Anderson 1976).

These soil test extractants are used for different types of soils. Bray and Kurtz

(1945) suggested HC1 and NH4F in combination to remove easily acid soluble Al- and

Fe-phosphates P forms. The Ml soil test was developed by Mehlich and his coworkers in

1953 (Mehlich 1953; Nelson et al., 1953) and introduced a combination of 0.05 M HCI

and 0.025 M H2S04 (Ml, also known as the dilute double acid or North Carolina

extractant) to extract P from soils in the north-central region of the U.S. Sulfate ions in

this acid solution can dissolve Al, Fe and Ca phosphates in addition to P adsorbed on

colloidal surfaces in soils. Ml extractant is suitable for acid soils (pH<6.5) and is the soil

test currently used in Florida. Water extraction can remove only dissolved forms of P but

is not suitable for adsorbed, completed or mineral forms of P. The M3 soil test was

developed by Mehlich (1984) as an improved multi element extractant for P, K, Ca, Al,

Cu, Fe, Mn and Zn. The extracting solution of M3 contains CH3COOH, NH4N03, NH4F,

HN03 and EDTA. The chelating reagent EDTA is used to remove the micronutrients

from the soil sample. This multi-element extractant (M3) is suitable for removing P and

other elements in acid and neutral soils. Olsen et al. (1954) introduced 0.5 M NaHCO3

solution at a pH of 8.5 to extract P from calcareous, alkaline, and neutral soils. Total

inorganic P can be extracted by using a 1.0 M HC1 solution (Reddy et al., 1998).

In this research soil extraction methods developed for upland soils have been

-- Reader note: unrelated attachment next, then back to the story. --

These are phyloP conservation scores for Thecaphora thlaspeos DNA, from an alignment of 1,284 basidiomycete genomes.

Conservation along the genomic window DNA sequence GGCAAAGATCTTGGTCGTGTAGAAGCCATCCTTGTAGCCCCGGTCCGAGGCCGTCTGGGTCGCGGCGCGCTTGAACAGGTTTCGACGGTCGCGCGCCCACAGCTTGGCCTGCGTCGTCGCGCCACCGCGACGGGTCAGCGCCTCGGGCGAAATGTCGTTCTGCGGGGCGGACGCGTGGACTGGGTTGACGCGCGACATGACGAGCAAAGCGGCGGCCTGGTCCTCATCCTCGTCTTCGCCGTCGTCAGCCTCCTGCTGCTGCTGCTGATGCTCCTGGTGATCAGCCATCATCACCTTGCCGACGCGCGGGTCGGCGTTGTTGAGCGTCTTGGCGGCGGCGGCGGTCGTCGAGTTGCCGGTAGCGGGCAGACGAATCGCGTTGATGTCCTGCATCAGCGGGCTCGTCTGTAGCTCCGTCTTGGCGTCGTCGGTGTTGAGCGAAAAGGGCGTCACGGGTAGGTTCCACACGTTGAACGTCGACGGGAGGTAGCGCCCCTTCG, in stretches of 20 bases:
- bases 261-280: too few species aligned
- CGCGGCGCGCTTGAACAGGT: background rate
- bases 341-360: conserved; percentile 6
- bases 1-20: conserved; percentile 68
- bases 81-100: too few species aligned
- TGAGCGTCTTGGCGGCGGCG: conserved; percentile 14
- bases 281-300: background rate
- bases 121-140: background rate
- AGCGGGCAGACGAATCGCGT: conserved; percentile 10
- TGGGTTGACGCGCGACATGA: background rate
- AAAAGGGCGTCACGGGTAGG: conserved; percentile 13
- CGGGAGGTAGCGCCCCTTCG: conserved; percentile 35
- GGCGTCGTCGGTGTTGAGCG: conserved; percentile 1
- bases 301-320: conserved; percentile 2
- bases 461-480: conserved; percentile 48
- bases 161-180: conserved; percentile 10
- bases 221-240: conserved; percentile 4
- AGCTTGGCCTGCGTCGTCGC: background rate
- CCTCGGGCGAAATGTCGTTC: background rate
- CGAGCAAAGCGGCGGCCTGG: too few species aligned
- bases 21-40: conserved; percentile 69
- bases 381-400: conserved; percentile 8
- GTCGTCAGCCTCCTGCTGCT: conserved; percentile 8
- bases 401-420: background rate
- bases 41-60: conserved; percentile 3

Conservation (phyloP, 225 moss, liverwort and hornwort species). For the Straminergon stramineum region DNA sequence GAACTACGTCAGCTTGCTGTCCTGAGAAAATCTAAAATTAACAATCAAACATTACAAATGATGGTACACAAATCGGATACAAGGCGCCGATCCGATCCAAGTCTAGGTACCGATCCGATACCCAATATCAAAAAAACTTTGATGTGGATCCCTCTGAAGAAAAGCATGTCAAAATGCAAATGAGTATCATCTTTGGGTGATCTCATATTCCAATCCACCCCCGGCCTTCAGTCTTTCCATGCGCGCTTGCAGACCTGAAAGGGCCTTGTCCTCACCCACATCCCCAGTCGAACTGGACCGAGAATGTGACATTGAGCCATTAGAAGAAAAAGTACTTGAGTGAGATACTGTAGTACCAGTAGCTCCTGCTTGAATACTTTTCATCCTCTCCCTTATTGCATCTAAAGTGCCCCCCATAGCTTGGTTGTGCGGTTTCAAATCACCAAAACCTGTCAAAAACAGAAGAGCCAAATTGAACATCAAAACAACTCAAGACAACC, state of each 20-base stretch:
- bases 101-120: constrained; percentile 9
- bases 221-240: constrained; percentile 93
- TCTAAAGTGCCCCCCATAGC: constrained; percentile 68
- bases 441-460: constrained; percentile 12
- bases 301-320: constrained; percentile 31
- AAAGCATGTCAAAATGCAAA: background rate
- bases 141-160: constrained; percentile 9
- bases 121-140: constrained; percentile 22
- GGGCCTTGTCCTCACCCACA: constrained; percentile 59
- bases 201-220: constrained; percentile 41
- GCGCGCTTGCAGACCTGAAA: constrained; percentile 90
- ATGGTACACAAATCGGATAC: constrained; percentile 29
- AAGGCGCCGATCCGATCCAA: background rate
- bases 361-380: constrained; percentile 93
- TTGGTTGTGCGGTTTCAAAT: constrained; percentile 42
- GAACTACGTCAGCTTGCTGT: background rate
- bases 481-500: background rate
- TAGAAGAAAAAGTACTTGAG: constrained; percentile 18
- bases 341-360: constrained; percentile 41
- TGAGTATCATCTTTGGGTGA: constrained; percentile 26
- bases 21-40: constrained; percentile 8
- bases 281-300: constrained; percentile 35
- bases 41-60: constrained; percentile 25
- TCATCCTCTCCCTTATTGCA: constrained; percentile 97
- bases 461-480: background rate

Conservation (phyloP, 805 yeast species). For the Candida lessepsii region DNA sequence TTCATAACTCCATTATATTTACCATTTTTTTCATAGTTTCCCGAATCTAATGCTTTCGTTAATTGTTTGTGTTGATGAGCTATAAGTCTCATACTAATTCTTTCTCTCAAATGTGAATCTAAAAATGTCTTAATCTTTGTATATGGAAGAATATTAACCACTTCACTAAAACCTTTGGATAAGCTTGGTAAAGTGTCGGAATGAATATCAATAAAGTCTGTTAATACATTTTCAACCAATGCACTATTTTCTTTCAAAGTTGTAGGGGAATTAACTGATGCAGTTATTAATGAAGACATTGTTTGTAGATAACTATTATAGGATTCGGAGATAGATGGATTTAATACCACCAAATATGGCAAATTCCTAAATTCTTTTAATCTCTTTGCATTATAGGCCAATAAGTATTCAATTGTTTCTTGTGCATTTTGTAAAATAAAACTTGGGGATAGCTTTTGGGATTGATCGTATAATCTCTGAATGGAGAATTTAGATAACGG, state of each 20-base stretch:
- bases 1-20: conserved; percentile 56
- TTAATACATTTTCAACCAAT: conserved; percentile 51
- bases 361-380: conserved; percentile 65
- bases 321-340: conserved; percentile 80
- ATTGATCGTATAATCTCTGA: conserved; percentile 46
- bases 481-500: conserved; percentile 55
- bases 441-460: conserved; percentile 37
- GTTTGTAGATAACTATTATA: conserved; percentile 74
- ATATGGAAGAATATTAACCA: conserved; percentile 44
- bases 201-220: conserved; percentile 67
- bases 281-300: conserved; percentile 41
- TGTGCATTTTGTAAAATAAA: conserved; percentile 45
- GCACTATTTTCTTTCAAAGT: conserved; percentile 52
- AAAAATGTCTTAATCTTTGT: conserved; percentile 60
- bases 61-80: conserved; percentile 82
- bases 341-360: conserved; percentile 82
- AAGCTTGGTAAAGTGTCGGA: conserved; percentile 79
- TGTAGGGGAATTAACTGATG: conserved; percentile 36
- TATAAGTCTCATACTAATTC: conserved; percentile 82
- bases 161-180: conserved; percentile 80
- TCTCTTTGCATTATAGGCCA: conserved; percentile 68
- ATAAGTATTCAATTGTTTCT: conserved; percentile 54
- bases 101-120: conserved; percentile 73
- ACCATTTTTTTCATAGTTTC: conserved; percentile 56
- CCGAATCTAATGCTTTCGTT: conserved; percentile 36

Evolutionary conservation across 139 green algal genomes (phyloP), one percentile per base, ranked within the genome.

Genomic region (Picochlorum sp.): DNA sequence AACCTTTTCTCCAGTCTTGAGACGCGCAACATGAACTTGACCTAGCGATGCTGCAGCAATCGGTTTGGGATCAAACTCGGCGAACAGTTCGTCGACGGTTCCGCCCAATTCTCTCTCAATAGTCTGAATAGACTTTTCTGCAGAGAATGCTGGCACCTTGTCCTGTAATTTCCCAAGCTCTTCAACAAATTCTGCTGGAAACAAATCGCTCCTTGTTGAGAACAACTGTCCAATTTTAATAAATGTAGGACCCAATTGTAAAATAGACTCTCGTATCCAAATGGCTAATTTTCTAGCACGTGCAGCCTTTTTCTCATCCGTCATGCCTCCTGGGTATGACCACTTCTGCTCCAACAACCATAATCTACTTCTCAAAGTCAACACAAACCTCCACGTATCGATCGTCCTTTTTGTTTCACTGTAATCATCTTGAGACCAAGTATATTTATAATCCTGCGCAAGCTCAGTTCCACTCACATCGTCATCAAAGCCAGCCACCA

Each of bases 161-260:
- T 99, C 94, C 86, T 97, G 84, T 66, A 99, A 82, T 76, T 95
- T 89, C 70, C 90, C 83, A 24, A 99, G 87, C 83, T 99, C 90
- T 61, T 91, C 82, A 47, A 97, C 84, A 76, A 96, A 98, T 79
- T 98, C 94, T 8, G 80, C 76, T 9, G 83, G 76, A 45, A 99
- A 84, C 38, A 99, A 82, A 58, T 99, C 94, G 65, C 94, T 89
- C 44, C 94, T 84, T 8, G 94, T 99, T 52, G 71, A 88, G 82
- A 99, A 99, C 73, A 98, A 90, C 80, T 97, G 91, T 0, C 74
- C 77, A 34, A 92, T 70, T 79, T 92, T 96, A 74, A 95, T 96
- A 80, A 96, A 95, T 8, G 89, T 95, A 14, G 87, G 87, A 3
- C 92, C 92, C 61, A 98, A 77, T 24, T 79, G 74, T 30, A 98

evaluated to determine their applicability for predicting release of P to surrounding water

bodies in wetland soils.









Soil Tests Chosen for This Study

The literature review suggests that researchers (Table 3-1) have been using

different soil tests to understand the fate and behavior of environmentally available P.

The most common soil tests chosen to serve the purpose were water extraction, Ml, M3,

oxalate extraction, Bray P-l and Olsen method. Among these extraction methods three

most commonly used methods in the United States (US) are Olsen's NaHCO3, Bray P-l

and Ml (Wolf and Baker, 1985). For this study four different soil test methods (for P)

chosen were Ml, M3, oxalate extraction and water extraction.

Mehlich 1 was developed for acid soils and is easily determined in private and

public analytical laboratories and is the most often used STP in Florida and therefore

chosen as one of the soil tests for evaluation in this study (Nair et al., 2004; Maguire and

Sims, 2002b). Mehlich 3 is a popular extractant in the Southeastern US and is applicable

over a wide range of pH and therefore selected as an STP for evaluation (Mehlich, 1984;

Khiari et al., 2000; Sims and Coale, 2002; Maguire and Sims, 2002a, 2002b). Water

extraction has been used by several workers throughout the world and therefore selected

as a possible indicator of P release from a wetland (McDowell et al., 2001; Sardi and